And so the Willoughbys had put my parents in their place; the refugees belonged to the class of people who eat in the kitchen, sleep on cheap mattresses, and throw their wives down the stairs in an argument — which goes to show that people have, after all, an innate sense of justice and cannot with equanimity be served by their fellows when these too closely resemble themselves.

My parents were meanwhile adjusting their image of their masters. “She has no sense of humor,” said my mother. “She doesn’t know any geography,” said my father, “and the naive questions that he asks me about the Nazis!” “They don’t know how to eat,” said my mother. “Do you remember the time I made them an Apfelstrudel and they asked for custard to be put over it?” “They don’t understand,” said my parents, and so they put the English in their place.

But my mother had a difficulty; she liked Mrs. Willoughby. She liked to see her on her way into the garden, wearing her blue-green kerchief that made her eyes more astonishingly blue, and there was about this thin, trim lady a quiet toughness, a presence, a capability in the firm, easy way she handled the reins of her household that was new to my mother and that she admired.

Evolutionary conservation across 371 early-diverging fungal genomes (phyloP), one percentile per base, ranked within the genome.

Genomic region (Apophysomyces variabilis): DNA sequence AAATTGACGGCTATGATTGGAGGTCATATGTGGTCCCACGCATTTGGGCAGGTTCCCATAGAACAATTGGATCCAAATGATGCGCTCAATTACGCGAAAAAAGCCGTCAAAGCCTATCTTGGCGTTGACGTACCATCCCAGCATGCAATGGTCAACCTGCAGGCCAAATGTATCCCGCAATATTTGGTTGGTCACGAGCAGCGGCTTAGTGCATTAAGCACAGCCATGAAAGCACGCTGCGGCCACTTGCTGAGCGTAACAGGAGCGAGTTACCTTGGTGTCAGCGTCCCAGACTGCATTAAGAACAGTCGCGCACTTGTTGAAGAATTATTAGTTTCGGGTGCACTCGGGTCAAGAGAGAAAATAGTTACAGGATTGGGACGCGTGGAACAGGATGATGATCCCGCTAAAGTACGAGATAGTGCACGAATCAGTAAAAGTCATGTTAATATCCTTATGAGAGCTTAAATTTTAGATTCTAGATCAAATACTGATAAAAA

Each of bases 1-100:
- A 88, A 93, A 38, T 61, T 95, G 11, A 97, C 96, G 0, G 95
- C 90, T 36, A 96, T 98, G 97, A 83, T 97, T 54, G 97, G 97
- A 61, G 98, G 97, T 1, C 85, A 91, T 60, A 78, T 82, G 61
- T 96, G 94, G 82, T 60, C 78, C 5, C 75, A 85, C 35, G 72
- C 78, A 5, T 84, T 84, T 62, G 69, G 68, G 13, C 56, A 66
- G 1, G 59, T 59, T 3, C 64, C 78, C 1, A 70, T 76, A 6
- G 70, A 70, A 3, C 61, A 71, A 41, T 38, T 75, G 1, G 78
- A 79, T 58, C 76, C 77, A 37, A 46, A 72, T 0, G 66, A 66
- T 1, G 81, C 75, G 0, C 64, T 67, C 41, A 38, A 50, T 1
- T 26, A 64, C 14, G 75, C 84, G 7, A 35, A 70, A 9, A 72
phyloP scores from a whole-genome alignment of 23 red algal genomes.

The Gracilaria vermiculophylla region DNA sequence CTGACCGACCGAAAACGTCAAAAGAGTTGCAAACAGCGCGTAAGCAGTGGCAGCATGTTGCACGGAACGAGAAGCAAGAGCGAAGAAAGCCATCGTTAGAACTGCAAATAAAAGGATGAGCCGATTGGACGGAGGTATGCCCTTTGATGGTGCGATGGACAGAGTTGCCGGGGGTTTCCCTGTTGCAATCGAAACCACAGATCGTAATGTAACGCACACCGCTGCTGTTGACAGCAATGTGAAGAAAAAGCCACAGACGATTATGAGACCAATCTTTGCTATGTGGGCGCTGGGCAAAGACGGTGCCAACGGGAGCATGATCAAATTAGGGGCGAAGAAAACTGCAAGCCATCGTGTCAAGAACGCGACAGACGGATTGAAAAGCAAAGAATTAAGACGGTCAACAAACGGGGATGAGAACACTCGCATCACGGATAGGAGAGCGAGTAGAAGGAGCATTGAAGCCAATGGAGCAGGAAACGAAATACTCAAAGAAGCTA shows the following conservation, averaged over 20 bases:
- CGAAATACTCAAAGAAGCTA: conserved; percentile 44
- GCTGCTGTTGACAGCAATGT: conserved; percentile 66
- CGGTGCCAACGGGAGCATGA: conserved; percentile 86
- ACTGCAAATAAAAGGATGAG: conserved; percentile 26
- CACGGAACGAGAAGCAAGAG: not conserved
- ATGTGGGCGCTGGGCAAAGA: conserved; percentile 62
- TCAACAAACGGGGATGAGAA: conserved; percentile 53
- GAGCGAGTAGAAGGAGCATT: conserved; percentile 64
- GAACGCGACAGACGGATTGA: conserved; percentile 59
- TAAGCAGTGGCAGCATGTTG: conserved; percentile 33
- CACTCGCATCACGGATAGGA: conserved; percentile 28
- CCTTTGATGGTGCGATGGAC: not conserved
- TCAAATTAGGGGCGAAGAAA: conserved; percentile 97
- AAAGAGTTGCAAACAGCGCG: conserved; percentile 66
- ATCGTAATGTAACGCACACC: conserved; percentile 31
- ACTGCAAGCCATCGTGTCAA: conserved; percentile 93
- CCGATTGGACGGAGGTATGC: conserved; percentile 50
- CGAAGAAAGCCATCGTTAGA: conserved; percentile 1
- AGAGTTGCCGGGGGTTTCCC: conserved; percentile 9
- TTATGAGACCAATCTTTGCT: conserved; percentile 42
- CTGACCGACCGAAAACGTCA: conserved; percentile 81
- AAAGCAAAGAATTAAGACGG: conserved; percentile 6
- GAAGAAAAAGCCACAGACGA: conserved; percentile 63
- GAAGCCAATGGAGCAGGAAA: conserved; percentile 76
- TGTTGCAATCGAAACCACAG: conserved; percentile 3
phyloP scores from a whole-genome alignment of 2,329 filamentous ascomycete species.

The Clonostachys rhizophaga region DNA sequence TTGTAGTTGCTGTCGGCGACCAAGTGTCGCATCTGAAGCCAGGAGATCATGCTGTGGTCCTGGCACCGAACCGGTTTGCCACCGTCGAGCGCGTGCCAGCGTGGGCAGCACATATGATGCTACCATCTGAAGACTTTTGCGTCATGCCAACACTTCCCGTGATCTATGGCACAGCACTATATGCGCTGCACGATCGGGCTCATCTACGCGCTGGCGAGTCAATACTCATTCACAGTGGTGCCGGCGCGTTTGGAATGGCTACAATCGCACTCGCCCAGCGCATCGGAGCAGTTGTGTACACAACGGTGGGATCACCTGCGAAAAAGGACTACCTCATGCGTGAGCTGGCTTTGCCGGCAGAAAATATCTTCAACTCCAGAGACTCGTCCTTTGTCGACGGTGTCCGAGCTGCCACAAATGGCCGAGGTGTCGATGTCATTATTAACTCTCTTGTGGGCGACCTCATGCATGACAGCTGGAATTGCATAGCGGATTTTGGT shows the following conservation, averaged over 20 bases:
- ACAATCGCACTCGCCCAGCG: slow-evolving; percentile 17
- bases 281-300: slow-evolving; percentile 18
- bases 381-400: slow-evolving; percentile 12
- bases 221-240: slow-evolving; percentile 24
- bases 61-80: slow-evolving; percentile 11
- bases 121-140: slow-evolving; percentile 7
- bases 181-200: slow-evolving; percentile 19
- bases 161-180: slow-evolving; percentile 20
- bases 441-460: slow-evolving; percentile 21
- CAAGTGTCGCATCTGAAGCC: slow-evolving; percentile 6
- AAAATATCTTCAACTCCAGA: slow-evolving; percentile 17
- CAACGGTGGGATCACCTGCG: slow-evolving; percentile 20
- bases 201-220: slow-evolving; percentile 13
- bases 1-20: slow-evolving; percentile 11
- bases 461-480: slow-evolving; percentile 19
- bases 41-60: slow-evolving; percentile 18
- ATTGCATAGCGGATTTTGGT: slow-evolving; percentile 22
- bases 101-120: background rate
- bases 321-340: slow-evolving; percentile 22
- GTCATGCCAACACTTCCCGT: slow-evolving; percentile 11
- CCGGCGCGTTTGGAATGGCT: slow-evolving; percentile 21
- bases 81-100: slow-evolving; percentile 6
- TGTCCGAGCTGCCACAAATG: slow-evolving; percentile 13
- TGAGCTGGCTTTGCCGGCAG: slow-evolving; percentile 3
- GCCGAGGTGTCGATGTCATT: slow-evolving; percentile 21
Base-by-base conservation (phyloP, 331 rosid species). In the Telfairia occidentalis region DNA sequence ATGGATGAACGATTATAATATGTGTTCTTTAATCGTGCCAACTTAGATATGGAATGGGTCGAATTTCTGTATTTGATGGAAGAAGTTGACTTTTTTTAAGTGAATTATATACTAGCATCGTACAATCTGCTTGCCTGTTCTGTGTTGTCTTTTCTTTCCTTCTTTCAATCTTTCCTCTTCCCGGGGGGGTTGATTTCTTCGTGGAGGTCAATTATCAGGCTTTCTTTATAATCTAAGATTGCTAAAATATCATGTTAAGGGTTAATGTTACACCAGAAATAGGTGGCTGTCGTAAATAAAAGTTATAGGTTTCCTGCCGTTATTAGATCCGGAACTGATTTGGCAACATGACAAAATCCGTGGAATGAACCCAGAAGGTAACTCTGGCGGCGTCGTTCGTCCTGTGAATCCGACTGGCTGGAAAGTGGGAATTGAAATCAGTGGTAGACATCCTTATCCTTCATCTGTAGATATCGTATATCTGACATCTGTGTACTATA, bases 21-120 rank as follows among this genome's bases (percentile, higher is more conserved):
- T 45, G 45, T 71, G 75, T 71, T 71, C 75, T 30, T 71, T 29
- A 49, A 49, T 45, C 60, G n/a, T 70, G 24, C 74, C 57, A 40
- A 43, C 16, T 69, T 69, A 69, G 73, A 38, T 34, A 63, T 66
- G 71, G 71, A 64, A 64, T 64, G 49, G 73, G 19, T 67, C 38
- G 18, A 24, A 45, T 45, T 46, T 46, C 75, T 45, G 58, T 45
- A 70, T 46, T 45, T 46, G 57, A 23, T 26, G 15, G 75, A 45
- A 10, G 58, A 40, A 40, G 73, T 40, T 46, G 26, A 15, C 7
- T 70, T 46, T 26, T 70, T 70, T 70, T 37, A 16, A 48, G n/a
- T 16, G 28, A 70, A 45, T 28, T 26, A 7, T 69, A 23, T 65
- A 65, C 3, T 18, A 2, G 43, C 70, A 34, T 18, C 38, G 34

Even Mrs. Willoughby’s obtuseness was incorruptible. She came into the kitchen on a Sunday when it was raining too hard for my parents to leave the house and said, “Oh, Mrs. Groszmann! Since you are here, maybe you wouldn’t mind bringing in our tea?”

My mother minded it very much. She acquiesced in silent outrage. At the door, Mrs. Willoughby turned back. “But first why don’t you come up and get the linens to make up your little girl’s bed,” she said. “It’s this Thursday she’s coming, isn’t it?”

My mother followed Mrs. Willoughby to the linen closet, vowing never to think an ungrateful thought about any English person again. “Not these,” said the lady, laying some folded sheets in my mother’s arms. “These are our good sheets, and you don’t want to get her used to this kind of thing. Set them down on the tallboy.”